We found the term "conservator" for Robert Todd Lincoln a cryptic foreshadowing of our father's profession. The below 1846 photograph was attached to this letter.
 
                               
 

Mary Lincoln
Library of Congress
Washington, D.C.

 
                               
                               
 


 

9/12/65

Beloit, Wisconsin

Dear Mrs. Lincoln,

I don't know how I can help you. I am only a college student and not one prone to reading or writing long letters. I don't understand what this has to do with me. I agree there is "only a very slight veil that separates us from the loved and lost," but you'll have to tell me what this is all about. Thank you for the photograph.

Sincerely,

Barry Bauman

 

 
                               
                               
 

Page 3

 
                               
                               
                               

Notes

Page 1--Editors' Introduction

Page 2--You Must Not Fail Me

Page 3--An Artistic Conspiracy

Page 4--Principal Conspirator

Page 5--Co-Conspirator

Page 6--The Affidavit

Page 7--Unknowing Participants

Page 8--Accessories A, B, C, D

Page 9--Springfield

Page 10--Cleaning

Page 11--All That is Excellent

Page 12--Smoking Gun

Page 13--Judgment

Page 14--App./Acknowledgments

   
                               
                               
 

Notes:

4. It is with feelings...note. Turner. p. 110. Letter to James Gordon Bennett. 10/25/1861. My life...gratified. Turner. p. 302. Letter to Elizabeth Blair Lee. 12/11/1865. Ill luck...birth. Baker. p. 308. From Fragment Letter to Mary Harlan Lincoln. Undated. Abraham Lincoln was shot on this date in 1865.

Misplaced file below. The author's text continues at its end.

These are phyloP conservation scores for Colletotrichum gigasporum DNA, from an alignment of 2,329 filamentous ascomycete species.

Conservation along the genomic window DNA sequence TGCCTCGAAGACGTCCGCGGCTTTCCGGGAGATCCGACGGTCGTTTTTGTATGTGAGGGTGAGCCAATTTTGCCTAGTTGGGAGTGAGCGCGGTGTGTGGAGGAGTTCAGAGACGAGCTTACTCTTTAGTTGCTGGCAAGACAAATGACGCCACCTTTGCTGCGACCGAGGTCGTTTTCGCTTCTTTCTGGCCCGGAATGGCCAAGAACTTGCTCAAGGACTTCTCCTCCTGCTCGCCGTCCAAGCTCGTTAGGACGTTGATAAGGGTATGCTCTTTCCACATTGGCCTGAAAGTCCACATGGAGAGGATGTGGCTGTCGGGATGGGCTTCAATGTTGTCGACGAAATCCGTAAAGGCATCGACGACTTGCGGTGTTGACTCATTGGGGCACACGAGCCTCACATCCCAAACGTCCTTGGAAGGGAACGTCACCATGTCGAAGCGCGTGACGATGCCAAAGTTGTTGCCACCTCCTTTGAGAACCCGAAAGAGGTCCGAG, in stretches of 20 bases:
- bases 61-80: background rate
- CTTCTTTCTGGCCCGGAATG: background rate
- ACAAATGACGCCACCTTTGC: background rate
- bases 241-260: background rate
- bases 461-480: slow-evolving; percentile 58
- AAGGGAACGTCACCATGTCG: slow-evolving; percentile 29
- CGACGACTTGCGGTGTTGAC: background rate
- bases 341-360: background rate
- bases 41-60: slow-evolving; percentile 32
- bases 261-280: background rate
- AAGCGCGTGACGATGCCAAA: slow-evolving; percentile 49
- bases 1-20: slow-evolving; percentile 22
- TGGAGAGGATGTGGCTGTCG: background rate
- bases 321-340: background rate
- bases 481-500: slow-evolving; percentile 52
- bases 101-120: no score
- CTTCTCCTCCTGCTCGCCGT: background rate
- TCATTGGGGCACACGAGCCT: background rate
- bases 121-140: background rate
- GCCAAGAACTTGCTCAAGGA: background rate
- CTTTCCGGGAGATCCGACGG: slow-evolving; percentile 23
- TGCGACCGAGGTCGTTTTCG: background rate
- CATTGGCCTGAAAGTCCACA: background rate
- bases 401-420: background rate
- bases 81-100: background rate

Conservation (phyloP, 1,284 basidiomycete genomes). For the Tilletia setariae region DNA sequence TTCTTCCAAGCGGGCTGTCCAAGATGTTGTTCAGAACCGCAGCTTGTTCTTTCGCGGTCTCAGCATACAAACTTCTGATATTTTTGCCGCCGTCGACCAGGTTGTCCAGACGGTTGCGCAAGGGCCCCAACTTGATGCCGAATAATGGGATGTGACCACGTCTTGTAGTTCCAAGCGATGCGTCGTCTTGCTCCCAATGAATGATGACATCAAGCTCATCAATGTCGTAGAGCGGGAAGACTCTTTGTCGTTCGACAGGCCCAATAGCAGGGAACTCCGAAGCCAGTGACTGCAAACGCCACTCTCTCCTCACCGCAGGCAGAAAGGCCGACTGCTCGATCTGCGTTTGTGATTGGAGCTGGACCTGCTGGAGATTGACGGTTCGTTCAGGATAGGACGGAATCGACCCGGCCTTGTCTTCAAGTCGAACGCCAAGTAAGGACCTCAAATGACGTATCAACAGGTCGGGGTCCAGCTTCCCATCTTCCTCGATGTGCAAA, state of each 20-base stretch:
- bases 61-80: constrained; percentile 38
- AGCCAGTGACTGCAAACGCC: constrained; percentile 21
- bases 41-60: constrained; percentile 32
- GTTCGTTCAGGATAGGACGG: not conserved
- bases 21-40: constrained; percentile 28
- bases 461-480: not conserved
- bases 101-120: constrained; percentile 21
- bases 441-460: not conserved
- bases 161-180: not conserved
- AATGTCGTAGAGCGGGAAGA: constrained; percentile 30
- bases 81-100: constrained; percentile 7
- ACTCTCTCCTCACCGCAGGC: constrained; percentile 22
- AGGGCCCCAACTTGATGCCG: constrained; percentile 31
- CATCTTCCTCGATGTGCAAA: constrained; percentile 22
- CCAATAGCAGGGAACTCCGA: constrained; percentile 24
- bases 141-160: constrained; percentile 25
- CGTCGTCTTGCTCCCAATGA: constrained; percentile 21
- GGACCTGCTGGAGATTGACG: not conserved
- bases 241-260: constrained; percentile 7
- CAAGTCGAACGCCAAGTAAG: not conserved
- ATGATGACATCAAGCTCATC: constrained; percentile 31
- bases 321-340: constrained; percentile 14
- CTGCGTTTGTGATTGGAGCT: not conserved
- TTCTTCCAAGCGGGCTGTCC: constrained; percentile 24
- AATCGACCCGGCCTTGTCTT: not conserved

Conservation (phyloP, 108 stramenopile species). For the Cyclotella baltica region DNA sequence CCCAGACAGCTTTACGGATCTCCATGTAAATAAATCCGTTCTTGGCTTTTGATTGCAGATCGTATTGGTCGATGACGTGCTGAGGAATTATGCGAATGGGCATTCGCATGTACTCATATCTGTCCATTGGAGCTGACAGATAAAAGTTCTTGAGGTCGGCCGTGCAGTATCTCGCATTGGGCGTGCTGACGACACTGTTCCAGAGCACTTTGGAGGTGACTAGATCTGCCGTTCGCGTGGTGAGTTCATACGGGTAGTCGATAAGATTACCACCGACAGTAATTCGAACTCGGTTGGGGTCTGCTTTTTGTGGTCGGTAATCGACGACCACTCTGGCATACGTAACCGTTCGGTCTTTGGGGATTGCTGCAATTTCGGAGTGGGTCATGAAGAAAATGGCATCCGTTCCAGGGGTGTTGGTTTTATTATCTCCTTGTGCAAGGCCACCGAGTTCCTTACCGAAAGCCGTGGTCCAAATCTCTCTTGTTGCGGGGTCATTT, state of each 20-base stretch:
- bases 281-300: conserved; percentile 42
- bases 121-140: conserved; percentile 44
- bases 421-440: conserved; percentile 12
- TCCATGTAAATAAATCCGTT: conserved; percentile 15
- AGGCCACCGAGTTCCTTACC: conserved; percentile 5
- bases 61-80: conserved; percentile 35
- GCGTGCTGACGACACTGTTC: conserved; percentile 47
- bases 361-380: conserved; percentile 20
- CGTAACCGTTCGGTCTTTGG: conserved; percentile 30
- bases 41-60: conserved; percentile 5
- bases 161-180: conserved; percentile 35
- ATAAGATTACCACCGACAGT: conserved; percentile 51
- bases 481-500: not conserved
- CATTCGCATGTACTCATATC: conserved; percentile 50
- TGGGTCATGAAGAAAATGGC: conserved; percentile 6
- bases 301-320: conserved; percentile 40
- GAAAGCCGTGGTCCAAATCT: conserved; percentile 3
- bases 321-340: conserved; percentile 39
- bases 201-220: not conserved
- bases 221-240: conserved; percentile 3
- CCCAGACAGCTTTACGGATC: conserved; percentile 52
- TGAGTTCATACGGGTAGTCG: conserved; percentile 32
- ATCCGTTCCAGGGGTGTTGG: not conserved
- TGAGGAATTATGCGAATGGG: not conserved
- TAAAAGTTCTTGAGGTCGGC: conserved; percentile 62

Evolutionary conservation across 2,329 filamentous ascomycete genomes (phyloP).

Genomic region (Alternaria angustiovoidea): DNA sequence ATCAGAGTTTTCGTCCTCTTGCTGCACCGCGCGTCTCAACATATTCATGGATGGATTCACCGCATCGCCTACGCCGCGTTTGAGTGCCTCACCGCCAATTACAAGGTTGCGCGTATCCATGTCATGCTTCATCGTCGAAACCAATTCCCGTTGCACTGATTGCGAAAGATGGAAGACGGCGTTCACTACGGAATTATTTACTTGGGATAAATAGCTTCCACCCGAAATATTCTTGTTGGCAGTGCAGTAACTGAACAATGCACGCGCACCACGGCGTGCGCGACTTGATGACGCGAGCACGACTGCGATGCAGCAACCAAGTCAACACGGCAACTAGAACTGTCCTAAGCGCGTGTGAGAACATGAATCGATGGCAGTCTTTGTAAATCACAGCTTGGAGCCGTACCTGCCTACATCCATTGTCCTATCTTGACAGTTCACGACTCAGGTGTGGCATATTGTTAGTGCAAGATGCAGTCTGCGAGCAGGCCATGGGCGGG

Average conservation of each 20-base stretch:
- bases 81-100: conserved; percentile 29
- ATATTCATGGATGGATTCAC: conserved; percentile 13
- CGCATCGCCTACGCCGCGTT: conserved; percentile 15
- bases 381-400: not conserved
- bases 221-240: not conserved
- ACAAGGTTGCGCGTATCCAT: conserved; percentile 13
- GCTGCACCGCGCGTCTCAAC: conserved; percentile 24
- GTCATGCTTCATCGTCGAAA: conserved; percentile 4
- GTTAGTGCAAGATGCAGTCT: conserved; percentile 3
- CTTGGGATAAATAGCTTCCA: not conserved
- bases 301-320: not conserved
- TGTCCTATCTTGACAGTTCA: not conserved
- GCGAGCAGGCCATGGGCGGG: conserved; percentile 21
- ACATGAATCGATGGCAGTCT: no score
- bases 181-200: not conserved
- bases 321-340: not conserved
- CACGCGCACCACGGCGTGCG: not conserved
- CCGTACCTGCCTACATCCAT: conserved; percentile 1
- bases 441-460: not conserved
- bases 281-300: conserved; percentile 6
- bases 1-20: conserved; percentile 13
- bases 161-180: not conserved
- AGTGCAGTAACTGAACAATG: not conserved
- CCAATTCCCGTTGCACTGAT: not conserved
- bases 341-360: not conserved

5. I was accused...upon. Baker. p.174. I seemed...South. Helm. p. 255. two-thirds...secesh. and congressional hearing taken from Foote. Book 1. p. 252.

6. Yes, yes...conspirators. Keckley. Kindle Loc. 1254-56.

7. His application...1875. Pritchard/Emerson. p. 32. I have no doubt my mother is insane. Baker. p. 321 from Chicago Inter Ocean May 20, 21, 1875. I have been...blood. Pritchard/Emerson. p. 120. Letter to Myra Bradwell. 6/18/1876. God is just...life. Pritchard/Emerson. p. 118. Letter to Myra Bradwell. 6/18/1876.

8. I did not...sanctified. Mary Lincoln to Mrs. White, December 14, 1866 in Gilder Lehrman Collection, New York Historical Society. Berry. p. 186. A very slight...near. Turner. p. 256. Letter to Charles Sumner. 7/4/1865.

9. I fear...letter. Pritchard/Emerson. p. 134. Letter to Myra Bradwell. 12/1/1876. Perhaps, never in history...case. Turner. p. 308. Letter to Elihu Washburne. 12/15/1865. Consider...possible. Turner. p. 336. Letter to Alexander Williamson. 2/17/1866. Please say...one. Turner. p. 702 Letter to Edward Lewis Baker Jr. 8/29/1880. You must...immediately. Turner p. 96. Letter to Hannah Shearer. 8/1/1861.

                               
                               

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Barry Bauman Conservation
Contact: Mr. Barry Bauman
1122 N. Jackson Ave., River Forest, IL. 60305
Ph.(708)771-0382  Fax.(708)771-1532
e-mail:barrybbc7@yahoo.com